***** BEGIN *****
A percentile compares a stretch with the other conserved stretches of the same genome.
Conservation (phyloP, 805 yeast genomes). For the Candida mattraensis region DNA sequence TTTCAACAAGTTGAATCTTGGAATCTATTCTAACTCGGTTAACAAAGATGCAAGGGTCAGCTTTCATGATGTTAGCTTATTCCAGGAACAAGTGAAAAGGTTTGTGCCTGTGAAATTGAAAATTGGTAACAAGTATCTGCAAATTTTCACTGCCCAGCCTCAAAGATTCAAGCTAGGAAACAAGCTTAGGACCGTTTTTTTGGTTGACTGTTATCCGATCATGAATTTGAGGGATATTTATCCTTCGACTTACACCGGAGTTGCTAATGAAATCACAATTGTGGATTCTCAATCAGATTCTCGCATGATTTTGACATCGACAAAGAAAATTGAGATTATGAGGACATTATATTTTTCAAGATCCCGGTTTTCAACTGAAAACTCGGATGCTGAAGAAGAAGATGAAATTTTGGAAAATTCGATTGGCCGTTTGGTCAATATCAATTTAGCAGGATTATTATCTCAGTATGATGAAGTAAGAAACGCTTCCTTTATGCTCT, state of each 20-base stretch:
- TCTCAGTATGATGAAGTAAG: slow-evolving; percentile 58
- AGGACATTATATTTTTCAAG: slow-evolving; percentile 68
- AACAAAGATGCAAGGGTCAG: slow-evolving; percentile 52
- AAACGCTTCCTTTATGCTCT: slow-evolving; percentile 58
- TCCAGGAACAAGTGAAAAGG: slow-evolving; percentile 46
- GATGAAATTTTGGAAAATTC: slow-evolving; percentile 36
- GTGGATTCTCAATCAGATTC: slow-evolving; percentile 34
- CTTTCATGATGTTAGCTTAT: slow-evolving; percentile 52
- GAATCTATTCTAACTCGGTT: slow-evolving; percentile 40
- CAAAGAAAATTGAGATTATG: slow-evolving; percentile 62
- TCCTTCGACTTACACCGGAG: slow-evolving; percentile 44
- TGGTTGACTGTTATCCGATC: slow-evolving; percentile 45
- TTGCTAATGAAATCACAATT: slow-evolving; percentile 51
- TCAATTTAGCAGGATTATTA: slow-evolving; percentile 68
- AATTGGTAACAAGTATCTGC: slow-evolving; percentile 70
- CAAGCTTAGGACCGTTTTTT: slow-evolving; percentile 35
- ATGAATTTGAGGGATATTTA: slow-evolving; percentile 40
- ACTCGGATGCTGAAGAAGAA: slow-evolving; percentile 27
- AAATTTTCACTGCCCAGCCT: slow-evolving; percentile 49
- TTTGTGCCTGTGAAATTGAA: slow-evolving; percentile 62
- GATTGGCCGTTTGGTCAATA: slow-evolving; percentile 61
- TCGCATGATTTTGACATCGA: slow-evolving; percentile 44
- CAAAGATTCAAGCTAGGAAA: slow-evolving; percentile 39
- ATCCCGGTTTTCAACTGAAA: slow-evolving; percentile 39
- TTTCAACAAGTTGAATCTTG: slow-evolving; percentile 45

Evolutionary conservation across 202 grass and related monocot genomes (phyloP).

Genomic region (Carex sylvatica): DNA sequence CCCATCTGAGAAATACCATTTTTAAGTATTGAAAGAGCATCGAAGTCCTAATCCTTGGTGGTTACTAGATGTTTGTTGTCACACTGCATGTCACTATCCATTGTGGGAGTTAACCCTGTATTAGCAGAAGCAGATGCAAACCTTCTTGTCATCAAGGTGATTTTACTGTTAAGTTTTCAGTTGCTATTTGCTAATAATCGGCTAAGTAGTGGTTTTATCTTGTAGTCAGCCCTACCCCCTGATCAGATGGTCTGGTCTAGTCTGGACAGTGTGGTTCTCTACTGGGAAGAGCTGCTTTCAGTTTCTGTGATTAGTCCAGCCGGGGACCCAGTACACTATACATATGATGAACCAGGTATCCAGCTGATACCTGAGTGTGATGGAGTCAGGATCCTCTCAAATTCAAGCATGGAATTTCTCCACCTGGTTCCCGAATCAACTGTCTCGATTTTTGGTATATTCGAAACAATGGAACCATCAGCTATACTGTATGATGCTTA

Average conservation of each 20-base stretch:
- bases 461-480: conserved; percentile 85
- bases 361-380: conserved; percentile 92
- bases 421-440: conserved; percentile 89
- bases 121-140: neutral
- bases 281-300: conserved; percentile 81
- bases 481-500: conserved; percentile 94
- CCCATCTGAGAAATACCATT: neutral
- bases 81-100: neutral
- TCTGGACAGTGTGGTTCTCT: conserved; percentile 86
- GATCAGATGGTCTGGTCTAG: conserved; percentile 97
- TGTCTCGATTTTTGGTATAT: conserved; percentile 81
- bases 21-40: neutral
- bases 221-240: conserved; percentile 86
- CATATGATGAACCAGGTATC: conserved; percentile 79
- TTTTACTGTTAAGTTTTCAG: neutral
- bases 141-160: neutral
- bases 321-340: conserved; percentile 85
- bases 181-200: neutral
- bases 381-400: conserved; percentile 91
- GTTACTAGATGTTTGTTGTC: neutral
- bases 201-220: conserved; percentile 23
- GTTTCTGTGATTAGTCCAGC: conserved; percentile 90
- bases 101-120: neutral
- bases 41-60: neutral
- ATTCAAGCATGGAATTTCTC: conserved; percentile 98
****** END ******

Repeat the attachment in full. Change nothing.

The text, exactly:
A percentile compares a stretch with the other conserved stretches of the same genome.
Conservation (phyloP, 805 yeast genomes). For the Candida mattraensis region DNA sequence TTTCAACAAGTTGAATCTTGGAATCTATTCTAACTCGGTTAACAAAGATGCAAGGGTCAGCTTTCATGATGTTAGCTTATTCCAGGAACAAGTGAAAAGGTTTGTGCCTGTGAAATTGAAAATTGGTAACAAGTATCTGCAAATTTTCACTGCCCAGCCTCAAAGATTCAAGCTAGGAAACAAGCTTAGGACCGTTTTTTTGGTTGACTGTTATCCGATCATGAATTTGAGGGATATTTATCCTTCGACTTACACCGGAGTTGCTAATGAAATCACAATTGTGGATTCTCAATCAGATTCTCGCATGATTTTGACATCGACAAAGAAAATTGAGATTATGAGGACATTATATTTTTCAAGATCCCGGTTTTCAACTGAAAACTCGGATGCTGAAGAAGAAGATGAAATTTTGGAAAATTCGATTGGCCGTTTGGTCAATATCAATTTAGCAGGATTATTATCTCAGTATGATGAAGTAAGAAACGCTTCCTTTATGCTCT, state of each 20-base stretch:
- TCTCAGTATGATGAAGTAAG: slow-evolving; percentile 58
- AGGACATTATATTTTTCAAG: slow-evolving; percentile 68
- AACAAAGATGCAAGGGTCAG: slow-evolving; percentile 52
- AAACGCTTCCTTTATGCTCT: slow-evolving; percentile 58
- TCCAGGAACAAGTGAAAAGG: slow-evolving; percentile 46
- GATGAAATTTTGGAAAATTC: slow-evolving; percentile 36
- GTGGATTCTCAATCAGATTC: slow-evolving; percentile 34
- CTTTCATGATGTTAGCTTAT: slow-evolving; percentile 52
- GAATCTATTCTAACTCGGTT: slow-evolving; percentile 40
- CAAAGAAAATTGAGATTATG: slow-evolving; percentile 62
- TCCTTCGACTTACACCGGAG: slow-evolving; percentile 44
- TGGTTGACTGTTATCCGATC: slow-evolving; percentile 45
- TTGCTAATGAAATCACAATT: slow-evolving; percentile 51
- TCAATTTAGCAGGATTATTA: slow-evolving; percentile 68
- AATTGGTAACAAGTATCTGC: slow-evolving; percentile 70
- CAAGCTTAGGACCGTTTTTT: slow-evolving; percentile 35
- ATGAATTTGAGGGATATTTA: slow-evolving; percentile 40
- ACTCGGATGCTGAAGAAGAA: slow-evolving; percentile 27
- AAATTTTCACTGCCCAGCCT: slow-evolving; percentile 49
- TTTGTGCCTGTGAAATTGAA: slow-evolving; percentile 62
- GATTGGCCGTTTGGTCAATA: slow-evolving; percentile 61
- TCGCATGATTTTGACATCGA: slow-evolving; percentile 44
- CAAAGATTCAAGCTAGGAAA: slow-evolving; percentile 39
- ATCCCGGTTTTCAACTGAAA: slow-evolving; percentile 39
- TTTCAACAAGTTGAATCTTG: slow-evolving; percentile 45

Evolutionary conservation across 202 grass and related monocot genomes (phyloP).

Genomic region (Carex sylvatica): DNA sequence CCCATCTGAGAAATACCATTTTTAAGTATTGAAAGAGCATCGAAGTCCTAATCCTTGGTGGTTACTAGATGTTTGTTGTCACACTGCATGTCACTATCCATTGTGGGAGTTAACCCTGTATTAGCAGAAGCAGATGCAAACCTTCTTGTCATCAAGGTGATTTTACTGTTAAGTTTTCAGTTGCTATTTGCTAATAATCGGCTAAGTAGTGGTTTTATCTTGTAGTCAGCCCTACCCCCTGATCAGATGGTCTGGTCTAGTCTGGACAGTGTGGTTCTCTACTGGGAAGAGCTGCTTTCAGTTTCTGTGATTAGTCCAGCCGGGGACCCAGTACACTATACATATGATGAACCAGGTATCCAGCTGATACCTGAGTGTGATGGAGTCAGGATCCTCTCAAATTCAAGCATGGAATTTCTCCACCTGGTTCCCGAATCAACTGTCTCGATTTTTGGTATATTCGAAACAATGGAACCATCAGCTATACTGTATGATGCTTA

Average conservation of each 20-base stretch:
- bases 461-480: conserved; percentile 85
- bases 361-380: conserved; percentile 92
- bases 421-440: conserved; percentile 89
- bases 121-140: neutral
- bases 281-300: conserved; percentile 81
- bases 481-500: conserved; percentile 94
- CCCATCTGAGAAATACCATT: neutral
- bases 81-100: neutral
- TCTGGACAGTGTGGTTCTCT: conserved; percentile 86
- GATCAGATGGTCTGGTCTAG: conserved; percentile 97
- TGTCTCGATTTTTGGTATAT: conserved; percentile 81
- bases 21-40: neutral
- bases 221-240: conserved; percentile 86
- CATATGATGAACCAGGTATC: conserved; percentile 79
- TTTTACTGTTAAGTTTTCAG: neutral
- bases 141-160: neutral
- bases 321-340: conserved; percentile 85
- bases 181-200: neutral
- bases 381-400: conserved; percentile 91
- GTTACTAGATGTTTGTTGTC: neutral
- bases 201-220: conserved; percentile 23
- GTTTCTGTGATTAGTCCAGC: conserved; percentile 90
- bases 101-120: neutral
- bases 41-60: neutral
- ATTCAAGCATGGAATTTCTC: conserved; percentile 98